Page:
Late auditor taxpayers' friend

Late auditor taxpayers' friend

One of state's government's good guys — and there aren't enough of them — died last week in Springfield.

Robert G. Cronson, who died at 87, became Illinois' first auditor general in 1974. For the next 17 years, the office he led was relentless in its examination and constructive criticism of how the various agencies of government in Illinois enforced state law and spent taxpayer dollars.

In a state like Illinois, you can bet that Cronson got into his share of fights with state bureaucrats who liked doing things their way rather than the way it should have been done. Cronson even tussled with the Illinois Supreme Court over the extent of his auditing authority.

Cronson's successor, Bill Holland, recently commented that the work done in his office rests on the foundation that Cronson laid from 1974 until his retirement in 1991.

A former U.S. Marine and a graduate of the University of Chicago law school, Cronson was hyper-aggressive in his pursuit of mismanagement and he found a target-rich atmosphere. But even he, however, eventually tired of how state government operates and the obstacles he encountered. Cronson once told The News-Gazette that he finally decided to step down after he realized that the frustrations of the job were about to lead him to "punch somebody."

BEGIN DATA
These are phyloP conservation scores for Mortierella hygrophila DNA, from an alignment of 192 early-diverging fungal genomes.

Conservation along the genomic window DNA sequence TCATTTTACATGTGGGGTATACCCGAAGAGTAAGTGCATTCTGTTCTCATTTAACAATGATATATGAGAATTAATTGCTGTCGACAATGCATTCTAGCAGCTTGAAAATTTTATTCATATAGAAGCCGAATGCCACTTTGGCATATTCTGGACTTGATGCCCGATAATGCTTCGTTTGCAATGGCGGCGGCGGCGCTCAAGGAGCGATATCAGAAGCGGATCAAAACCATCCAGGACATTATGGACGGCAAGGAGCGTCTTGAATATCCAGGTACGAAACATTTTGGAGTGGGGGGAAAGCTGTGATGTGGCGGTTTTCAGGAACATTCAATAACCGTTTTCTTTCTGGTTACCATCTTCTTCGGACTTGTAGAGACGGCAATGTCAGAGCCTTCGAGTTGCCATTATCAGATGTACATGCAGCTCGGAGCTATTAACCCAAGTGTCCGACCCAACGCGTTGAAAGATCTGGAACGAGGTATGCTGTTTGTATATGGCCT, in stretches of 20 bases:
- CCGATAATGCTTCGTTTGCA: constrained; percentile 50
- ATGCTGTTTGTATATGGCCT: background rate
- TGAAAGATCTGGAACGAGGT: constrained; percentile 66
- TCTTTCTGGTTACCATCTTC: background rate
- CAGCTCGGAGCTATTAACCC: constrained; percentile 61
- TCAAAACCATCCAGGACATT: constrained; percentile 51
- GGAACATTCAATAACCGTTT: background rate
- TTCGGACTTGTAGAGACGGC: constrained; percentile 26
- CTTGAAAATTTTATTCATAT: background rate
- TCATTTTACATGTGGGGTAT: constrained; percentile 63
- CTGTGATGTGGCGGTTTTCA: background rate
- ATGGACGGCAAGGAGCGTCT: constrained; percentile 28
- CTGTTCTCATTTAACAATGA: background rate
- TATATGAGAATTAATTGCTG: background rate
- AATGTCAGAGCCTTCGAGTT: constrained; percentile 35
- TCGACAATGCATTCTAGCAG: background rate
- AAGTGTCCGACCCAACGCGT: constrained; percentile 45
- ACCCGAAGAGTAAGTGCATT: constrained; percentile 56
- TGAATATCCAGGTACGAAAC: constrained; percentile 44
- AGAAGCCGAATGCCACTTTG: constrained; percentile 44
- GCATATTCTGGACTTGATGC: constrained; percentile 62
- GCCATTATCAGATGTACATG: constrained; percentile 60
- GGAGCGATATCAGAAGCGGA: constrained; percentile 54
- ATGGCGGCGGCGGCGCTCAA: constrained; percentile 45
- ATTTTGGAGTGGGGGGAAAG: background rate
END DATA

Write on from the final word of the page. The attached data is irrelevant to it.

The state owes Cronson a debt of gratitude for his important leadership of the auditor general's office, one of the taxpayers' few protectors. He established a reputation of bipartisan professionalism that current Auditor General William Holland has continued.

Sections (2):Editorials, Opinion
Categories (2):Editorials, Opinions

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